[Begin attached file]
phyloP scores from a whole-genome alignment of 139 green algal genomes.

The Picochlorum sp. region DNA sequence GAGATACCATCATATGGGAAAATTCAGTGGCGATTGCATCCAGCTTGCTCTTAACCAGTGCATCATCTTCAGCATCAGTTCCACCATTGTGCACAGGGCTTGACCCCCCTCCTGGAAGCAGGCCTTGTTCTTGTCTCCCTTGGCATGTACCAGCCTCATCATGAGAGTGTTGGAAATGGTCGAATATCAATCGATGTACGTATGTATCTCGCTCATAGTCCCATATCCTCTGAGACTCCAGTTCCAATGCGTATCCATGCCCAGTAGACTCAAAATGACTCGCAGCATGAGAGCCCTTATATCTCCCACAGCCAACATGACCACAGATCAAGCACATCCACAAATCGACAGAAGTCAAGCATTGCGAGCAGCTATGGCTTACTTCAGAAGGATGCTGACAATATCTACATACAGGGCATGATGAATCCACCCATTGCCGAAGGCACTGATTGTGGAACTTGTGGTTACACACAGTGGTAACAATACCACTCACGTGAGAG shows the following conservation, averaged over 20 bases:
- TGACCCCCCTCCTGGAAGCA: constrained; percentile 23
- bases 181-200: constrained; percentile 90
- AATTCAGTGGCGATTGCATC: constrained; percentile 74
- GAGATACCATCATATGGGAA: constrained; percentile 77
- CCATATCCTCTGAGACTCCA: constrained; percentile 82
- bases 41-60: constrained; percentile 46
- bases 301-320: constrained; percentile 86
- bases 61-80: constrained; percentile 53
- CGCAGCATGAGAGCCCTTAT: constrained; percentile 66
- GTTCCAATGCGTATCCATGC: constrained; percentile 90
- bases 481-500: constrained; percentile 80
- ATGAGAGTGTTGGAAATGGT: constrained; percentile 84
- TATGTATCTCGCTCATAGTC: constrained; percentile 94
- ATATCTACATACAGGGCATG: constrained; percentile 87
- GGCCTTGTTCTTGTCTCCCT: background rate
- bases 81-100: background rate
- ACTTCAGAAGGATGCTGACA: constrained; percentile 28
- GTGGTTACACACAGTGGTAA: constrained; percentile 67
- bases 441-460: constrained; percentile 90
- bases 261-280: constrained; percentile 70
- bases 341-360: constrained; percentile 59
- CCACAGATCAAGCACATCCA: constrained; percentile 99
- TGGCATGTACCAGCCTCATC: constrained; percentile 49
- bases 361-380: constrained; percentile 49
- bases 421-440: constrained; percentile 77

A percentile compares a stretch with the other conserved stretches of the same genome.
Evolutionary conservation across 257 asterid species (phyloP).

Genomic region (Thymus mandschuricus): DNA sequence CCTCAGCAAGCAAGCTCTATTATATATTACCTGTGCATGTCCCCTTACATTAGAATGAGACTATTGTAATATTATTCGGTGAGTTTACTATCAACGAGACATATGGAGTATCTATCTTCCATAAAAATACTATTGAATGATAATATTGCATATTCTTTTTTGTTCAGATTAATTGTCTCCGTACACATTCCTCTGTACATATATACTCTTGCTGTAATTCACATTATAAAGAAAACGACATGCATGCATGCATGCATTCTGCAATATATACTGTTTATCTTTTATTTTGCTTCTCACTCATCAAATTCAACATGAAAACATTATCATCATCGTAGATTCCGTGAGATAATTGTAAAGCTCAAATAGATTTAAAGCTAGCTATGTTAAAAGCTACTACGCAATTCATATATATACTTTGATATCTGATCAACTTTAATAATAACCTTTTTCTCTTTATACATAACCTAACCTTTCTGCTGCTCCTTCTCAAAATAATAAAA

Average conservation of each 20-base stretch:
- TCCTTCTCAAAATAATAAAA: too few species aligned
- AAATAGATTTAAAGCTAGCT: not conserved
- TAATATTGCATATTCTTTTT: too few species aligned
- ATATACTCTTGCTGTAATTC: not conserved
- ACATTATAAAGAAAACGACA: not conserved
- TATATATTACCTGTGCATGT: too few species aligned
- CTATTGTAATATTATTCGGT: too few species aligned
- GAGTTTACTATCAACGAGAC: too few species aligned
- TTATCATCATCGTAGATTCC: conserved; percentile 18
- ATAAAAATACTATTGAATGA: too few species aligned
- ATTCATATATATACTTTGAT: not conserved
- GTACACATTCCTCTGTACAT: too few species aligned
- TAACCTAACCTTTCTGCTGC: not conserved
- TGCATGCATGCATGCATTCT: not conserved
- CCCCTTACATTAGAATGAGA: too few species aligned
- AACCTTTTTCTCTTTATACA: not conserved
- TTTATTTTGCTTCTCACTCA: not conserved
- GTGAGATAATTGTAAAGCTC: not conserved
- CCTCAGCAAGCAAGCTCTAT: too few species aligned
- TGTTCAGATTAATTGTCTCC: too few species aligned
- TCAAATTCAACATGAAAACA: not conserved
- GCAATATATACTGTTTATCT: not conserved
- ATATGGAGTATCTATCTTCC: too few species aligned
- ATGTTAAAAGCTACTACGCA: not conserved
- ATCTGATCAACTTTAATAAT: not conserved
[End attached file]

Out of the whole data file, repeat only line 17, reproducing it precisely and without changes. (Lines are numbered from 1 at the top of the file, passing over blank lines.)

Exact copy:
- GGCCTTGTTCTTGTCTCCCT: background rate